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'The Kingdom' Mirrors the Headlines

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'The Kingdom' Mirrors the Headlines

Movies

'The Kingdom' Mirrors the Headlines

'The Kingdom' Mirrors the Headlines

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  • <iframe src="https://www.npr.org/player/embed/14793294/14793278" width="100%" height="290" frameborder="0" scrolling="no" title="NPR embedded audio player">

Jennifer Garner plays a forensics expert in The Kingdom. Frank Connor/Universal Studios hide caption

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Frank Connor/Universal Studios

Jennifer Garner plays a forensics expert in The Kingdom.

Frank Connor/Universal Studios

Set in Saudi Arabia, The Kingdom is a film about American good guys going toe to toe with followers of terrorist Abu Hamsa.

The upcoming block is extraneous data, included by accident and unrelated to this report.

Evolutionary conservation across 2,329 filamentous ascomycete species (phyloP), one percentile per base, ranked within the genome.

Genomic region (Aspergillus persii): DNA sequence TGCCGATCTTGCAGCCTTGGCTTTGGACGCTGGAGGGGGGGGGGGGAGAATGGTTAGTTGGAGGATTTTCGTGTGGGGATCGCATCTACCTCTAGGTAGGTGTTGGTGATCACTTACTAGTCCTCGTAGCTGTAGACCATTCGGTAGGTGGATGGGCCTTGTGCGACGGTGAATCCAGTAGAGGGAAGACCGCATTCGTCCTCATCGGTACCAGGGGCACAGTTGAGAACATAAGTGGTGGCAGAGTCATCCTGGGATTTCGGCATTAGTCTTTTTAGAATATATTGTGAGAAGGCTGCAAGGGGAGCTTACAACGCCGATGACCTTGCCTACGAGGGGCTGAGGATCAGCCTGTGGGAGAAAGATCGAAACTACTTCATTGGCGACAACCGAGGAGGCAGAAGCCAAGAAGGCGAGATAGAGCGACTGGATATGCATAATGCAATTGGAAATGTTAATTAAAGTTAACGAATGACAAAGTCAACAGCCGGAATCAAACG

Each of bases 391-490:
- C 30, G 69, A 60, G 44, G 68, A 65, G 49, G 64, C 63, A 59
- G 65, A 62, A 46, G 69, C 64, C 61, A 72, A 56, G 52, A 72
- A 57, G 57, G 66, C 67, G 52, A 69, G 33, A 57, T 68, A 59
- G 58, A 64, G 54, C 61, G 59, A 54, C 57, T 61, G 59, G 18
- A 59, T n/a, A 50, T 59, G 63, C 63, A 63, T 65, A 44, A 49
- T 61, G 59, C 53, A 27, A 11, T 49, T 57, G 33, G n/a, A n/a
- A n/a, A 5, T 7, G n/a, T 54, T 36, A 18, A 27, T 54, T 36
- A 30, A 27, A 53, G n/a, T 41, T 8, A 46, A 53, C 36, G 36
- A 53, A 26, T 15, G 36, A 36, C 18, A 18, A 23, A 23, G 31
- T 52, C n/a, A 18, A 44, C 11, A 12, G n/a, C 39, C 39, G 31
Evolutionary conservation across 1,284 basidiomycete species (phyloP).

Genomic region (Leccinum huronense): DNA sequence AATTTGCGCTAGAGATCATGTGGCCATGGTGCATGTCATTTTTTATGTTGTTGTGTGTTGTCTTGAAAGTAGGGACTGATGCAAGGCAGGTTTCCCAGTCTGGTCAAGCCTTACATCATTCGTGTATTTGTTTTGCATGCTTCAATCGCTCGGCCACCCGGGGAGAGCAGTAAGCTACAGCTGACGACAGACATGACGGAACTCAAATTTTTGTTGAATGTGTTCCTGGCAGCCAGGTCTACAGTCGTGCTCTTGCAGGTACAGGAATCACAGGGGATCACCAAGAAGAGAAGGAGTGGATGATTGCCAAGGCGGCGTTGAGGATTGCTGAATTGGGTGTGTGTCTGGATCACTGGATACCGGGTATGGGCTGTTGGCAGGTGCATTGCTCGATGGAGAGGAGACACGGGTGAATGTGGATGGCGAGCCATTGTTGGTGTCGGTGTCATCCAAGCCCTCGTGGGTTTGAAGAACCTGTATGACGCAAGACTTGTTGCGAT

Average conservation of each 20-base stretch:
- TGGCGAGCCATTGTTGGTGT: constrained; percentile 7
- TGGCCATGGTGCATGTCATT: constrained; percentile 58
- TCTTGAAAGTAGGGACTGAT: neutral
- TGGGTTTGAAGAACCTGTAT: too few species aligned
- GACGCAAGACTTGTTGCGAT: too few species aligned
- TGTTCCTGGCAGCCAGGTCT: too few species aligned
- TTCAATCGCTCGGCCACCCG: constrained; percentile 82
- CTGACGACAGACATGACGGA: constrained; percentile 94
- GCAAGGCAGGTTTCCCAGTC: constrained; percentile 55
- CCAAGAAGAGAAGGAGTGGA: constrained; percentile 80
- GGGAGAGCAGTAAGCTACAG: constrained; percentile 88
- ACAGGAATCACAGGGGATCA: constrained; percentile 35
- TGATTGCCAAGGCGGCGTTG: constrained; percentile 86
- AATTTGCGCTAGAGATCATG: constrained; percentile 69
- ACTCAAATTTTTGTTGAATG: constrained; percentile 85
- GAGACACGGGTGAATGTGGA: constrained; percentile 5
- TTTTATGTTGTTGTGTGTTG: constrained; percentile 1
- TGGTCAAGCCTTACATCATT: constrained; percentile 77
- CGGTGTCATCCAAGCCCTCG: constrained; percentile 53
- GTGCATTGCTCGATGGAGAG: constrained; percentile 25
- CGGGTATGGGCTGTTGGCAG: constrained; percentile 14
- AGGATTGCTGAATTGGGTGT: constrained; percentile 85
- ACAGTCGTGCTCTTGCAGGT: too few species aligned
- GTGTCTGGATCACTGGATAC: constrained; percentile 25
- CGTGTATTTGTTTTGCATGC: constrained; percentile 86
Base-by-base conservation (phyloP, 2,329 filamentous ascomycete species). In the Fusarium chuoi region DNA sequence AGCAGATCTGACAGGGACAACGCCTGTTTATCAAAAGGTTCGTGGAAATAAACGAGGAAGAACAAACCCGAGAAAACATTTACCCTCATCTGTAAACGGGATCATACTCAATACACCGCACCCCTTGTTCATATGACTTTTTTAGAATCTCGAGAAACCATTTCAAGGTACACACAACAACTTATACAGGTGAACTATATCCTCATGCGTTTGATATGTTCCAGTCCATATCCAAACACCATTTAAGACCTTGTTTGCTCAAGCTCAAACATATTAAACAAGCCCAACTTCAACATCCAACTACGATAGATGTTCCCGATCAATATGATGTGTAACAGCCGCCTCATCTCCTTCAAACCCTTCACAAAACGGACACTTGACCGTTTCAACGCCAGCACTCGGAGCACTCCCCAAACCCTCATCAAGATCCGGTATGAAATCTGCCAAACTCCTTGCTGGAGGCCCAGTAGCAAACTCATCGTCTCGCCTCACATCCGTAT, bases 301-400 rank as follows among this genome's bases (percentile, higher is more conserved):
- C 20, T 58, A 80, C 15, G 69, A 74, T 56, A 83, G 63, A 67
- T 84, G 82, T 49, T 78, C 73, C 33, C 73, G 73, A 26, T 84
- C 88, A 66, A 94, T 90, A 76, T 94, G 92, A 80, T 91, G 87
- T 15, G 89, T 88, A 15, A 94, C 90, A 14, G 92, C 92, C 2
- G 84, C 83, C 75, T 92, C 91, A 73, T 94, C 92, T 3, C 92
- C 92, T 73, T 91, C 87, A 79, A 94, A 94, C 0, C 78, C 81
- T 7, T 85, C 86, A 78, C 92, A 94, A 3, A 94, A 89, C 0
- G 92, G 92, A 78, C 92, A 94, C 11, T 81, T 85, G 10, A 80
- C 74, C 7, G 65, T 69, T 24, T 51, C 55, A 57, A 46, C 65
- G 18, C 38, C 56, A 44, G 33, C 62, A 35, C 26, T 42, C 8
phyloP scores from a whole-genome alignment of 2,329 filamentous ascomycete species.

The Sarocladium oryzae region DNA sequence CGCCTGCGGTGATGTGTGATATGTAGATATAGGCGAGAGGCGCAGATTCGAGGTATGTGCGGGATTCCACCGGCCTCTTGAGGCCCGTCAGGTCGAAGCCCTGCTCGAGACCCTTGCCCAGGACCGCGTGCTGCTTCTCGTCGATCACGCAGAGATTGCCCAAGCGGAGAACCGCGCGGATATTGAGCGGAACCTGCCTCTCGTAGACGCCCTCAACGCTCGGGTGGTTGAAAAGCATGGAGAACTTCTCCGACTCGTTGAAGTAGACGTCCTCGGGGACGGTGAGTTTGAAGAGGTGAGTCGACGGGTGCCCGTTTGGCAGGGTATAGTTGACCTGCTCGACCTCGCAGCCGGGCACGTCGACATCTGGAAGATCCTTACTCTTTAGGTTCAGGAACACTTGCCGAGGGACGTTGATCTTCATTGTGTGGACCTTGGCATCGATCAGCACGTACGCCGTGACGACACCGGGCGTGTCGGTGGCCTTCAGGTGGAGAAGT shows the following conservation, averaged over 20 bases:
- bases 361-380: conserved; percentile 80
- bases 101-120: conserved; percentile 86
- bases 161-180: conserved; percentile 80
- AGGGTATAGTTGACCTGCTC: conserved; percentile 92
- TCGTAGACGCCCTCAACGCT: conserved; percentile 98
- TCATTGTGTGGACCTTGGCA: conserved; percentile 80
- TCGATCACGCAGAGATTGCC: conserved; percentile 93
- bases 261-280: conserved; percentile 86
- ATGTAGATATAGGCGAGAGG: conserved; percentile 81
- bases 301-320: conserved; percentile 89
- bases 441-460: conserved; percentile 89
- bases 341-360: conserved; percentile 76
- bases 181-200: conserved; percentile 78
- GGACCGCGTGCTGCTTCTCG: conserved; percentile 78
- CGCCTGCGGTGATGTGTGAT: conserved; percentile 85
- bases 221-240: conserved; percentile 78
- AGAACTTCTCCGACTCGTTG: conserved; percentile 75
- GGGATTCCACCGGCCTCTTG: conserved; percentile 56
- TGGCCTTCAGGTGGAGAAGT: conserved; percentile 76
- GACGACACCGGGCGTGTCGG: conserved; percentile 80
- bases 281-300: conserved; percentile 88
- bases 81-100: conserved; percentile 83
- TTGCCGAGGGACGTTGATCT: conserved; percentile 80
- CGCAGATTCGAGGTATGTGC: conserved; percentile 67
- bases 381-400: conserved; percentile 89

The film opens almost literally with a bang — with sounds of bombs going off in an American housing compound, killing and wounding hundreds watching a softball game.

Wait — softball? Is nothing sacred to these people?

Peter Berg's film stars Jamie Foxx, Jennifer Garner and Jason Bateman; there's no getting around the effectiveness of its final half hour, in which good and bad fight to the death in the most vivid hand-to-hand way. But though The Kingdom wants us to feel we're watching something relevant, it's a film that doesn't want us to think, doesn't trust us to feel on our own, and is willing to strip the narrative of nuance like it was a disease.

Despite nods to right-thinking Saudis, The Kingdom's heart is in its vivid portrait of malevolent Arabs — which means you'll feel your humanity being diminished as you watch all those evildoers getting blown away.